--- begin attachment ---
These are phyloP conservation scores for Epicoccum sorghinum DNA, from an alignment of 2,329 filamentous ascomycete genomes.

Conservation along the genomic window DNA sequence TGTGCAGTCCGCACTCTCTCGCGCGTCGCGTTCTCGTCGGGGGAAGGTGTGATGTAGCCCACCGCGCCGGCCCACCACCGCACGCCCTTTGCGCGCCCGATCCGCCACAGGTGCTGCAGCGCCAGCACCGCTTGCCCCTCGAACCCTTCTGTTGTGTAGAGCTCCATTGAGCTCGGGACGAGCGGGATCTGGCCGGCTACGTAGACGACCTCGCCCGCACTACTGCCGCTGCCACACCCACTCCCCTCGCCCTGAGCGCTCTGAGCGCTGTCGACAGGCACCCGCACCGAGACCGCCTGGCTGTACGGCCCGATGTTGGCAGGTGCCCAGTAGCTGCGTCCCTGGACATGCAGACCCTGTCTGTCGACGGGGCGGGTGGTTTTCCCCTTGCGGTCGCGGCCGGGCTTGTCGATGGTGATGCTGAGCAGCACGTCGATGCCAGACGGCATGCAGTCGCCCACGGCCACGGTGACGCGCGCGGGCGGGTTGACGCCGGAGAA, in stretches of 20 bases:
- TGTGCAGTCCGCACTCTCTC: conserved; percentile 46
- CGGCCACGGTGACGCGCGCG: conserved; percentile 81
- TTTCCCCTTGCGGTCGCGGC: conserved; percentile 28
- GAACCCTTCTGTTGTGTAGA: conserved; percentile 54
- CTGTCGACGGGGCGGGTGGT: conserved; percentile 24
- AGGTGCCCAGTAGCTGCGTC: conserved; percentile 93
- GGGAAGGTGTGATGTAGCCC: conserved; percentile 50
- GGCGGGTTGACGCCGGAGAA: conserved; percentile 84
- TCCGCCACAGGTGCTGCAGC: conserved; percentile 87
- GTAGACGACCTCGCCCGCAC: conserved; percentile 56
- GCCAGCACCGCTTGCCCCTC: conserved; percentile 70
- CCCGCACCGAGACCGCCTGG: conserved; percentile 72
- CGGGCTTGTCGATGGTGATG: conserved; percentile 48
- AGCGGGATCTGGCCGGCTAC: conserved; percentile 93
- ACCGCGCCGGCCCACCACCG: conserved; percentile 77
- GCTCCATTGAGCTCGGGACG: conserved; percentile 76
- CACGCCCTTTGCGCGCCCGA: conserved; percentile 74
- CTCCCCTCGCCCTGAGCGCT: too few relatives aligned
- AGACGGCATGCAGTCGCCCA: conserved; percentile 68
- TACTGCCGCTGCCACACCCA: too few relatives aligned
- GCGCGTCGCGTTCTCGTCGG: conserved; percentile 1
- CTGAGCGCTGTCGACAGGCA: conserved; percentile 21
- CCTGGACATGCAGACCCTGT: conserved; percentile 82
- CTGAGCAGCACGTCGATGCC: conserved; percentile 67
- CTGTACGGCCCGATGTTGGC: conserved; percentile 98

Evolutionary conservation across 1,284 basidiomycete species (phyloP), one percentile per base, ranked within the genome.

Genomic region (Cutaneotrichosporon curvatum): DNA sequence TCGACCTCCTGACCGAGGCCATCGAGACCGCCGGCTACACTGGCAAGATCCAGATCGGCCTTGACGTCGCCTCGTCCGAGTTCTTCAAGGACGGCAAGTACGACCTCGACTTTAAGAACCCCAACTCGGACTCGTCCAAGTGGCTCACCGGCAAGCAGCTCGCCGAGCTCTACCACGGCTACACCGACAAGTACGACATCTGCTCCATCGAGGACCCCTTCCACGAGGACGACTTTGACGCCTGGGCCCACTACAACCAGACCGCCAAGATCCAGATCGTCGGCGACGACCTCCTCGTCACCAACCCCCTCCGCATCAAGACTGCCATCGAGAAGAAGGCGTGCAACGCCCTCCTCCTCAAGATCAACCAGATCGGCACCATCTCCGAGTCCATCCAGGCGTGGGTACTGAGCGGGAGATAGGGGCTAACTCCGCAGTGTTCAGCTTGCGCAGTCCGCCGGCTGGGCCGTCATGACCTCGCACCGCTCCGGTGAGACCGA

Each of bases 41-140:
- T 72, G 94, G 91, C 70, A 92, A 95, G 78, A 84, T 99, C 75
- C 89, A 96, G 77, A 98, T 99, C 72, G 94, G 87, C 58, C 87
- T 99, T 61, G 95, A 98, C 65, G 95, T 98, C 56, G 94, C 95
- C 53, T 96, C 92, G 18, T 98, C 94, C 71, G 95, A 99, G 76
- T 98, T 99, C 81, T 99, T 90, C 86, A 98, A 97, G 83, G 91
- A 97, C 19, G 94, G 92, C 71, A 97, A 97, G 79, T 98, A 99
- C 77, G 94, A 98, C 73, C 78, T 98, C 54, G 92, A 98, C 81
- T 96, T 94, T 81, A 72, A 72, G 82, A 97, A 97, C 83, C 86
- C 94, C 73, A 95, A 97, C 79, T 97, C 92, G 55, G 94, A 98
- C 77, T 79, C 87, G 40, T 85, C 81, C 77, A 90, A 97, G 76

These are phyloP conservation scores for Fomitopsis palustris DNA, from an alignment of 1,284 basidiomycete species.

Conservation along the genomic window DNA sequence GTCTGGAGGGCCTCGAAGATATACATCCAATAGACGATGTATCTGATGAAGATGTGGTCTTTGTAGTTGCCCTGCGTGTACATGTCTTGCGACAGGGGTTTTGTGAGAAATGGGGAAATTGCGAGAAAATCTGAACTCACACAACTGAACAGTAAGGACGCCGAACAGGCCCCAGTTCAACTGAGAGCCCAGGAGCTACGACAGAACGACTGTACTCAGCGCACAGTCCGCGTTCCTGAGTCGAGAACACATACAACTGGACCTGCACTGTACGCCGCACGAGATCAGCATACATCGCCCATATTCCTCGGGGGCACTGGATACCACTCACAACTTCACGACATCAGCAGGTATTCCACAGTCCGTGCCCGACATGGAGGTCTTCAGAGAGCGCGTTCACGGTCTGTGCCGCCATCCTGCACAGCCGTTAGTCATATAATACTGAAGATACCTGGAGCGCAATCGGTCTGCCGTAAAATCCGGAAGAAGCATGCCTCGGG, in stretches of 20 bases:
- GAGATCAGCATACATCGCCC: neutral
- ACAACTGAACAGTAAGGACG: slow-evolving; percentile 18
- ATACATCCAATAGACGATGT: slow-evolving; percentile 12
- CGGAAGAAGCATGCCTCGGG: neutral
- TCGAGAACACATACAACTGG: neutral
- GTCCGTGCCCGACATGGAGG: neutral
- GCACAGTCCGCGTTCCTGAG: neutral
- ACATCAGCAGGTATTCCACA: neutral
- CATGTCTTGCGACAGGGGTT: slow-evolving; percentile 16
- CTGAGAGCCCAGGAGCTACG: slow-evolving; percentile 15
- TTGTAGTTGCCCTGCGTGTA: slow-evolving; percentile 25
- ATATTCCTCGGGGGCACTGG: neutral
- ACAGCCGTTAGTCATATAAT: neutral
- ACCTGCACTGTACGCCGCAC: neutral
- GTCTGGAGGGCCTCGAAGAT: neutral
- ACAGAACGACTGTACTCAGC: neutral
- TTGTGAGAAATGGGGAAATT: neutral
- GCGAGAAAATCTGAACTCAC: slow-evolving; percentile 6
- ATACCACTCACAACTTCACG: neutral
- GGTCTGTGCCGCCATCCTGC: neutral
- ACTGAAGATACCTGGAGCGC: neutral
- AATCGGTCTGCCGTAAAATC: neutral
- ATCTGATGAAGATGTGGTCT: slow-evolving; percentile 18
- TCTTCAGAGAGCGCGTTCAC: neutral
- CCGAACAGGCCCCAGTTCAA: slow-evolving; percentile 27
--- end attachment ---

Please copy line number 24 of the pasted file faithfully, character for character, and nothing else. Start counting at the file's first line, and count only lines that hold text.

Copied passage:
- CTGAGCGCTGTCGACAGGCA: conserved; percentile 21